Before the inevitable crisis in their romance, Claire joins Antoine on his truck rounds and teaches him how to interact with people. She also helps to turn on his tap of self-reflection.

Unhappy marriages are the order of the day. Antoine’s mother (Jeanne Goupil) has been long-suffering support for her hostile, combative husband. Claire had four years of unhappy marriage before a new start as a student. François is in denial, hiding the fact that his wife has left him. He suffers severe depression, which seems to be both a cause and a result of his marriage breakdown.

The Grocer’s Son is very predictable in many ways. It moves inexorably towards a happy ending for most of its main characters. However, this didn’t seem to spoil the experience as the story is about personal discovery. It finishes on a strong note of hope. It is a pity that this happens in a part of society that is fast disappearing even in France. This is not the world of unbridled consumption or conspicuous wealth. It’s the world of 19th Century romanticism. If it still exists somewhere, then let’s hope they can keep it secret.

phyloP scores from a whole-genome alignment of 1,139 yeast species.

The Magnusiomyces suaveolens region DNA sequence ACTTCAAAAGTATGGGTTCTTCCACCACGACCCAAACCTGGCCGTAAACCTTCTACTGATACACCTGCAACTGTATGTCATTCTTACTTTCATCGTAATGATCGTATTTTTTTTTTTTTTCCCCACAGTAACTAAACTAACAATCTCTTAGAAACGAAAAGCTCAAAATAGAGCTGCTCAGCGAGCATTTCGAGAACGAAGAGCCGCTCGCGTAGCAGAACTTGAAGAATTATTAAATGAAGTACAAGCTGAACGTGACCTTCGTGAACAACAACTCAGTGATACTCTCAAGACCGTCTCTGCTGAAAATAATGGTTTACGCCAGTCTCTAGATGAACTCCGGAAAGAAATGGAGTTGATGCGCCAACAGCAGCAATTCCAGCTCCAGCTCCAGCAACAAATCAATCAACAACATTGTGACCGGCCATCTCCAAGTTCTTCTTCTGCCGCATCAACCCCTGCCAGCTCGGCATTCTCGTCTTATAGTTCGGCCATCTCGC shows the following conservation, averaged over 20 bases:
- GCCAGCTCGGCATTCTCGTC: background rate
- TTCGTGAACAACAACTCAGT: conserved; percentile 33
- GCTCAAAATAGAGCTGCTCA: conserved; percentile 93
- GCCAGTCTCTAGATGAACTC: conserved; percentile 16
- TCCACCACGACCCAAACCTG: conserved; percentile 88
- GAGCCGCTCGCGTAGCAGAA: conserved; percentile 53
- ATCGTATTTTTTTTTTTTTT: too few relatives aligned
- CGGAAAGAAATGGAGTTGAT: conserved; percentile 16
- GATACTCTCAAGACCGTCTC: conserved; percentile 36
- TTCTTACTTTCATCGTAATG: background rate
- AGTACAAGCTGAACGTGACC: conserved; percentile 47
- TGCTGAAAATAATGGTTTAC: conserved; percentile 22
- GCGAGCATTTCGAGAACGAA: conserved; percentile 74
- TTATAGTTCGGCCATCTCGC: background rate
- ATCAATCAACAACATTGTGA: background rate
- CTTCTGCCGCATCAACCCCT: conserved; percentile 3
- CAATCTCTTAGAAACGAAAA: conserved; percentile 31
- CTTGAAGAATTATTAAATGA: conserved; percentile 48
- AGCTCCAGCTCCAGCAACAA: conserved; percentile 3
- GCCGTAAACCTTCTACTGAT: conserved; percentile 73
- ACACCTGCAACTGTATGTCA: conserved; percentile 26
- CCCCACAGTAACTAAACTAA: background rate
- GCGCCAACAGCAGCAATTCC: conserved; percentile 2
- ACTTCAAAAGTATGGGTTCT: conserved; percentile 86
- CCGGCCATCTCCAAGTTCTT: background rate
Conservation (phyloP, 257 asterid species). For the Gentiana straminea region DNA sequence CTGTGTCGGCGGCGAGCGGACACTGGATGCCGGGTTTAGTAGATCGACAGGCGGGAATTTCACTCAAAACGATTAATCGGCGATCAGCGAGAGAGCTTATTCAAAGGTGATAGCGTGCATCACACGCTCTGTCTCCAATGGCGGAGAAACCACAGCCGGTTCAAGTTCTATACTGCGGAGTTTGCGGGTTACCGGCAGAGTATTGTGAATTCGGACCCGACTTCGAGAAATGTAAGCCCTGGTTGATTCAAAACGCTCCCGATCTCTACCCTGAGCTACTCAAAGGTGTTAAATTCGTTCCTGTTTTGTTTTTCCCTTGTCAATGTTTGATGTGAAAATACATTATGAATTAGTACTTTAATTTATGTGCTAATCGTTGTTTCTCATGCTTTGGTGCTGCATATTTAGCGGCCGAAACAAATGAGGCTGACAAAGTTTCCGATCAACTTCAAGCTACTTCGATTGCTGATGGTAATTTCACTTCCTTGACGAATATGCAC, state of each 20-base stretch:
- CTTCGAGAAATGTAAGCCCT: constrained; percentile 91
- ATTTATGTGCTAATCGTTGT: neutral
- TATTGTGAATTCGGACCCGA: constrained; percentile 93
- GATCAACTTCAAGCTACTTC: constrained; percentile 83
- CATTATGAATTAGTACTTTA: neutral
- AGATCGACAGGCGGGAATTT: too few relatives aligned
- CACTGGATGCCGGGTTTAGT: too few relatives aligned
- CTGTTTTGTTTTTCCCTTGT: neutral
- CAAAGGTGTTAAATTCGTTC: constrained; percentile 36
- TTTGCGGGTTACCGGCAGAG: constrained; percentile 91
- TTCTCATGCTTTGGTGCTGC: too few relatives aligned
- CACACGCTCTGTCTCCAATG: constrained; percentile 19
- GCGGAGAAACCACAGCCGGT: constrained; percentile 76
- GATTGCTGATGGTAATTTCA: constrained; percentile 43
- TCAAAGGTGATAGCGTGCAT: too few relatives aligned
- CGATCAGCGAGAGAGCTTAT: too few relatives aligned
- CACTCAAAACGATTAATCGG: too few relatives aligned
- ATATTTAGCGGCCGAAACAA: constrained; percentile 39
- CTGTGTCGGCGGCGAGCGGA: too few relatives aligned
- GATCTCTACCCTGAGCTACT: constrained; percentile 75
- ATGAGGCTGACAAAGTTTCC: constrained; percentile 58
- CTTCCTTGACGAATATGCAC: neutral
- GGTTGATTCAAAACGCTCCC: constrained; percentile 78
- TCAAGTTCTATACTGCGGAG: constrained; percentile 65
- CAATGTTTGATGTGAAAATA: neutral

Another foreign language film that’s worth a visit to the cinema, if you can find it.

Wednesday, October 22, 2008

Man on Wire: Twin Towers Tightrope

Frenchman Philippe Petit walked between the World Trade Center twin towers in August 1974. He had not asked permission of course. He was arrested and handcuffed. The authorities wanted to know why he did it and sent him for a psychiatric assessment. Watch this documentary in a cinema if possible. It's the last question you'll ask yourself.

Philippe had practiced between the pylons of Sydney Harbour Bridge and the towers of Notre Dame Cathedral in Paris.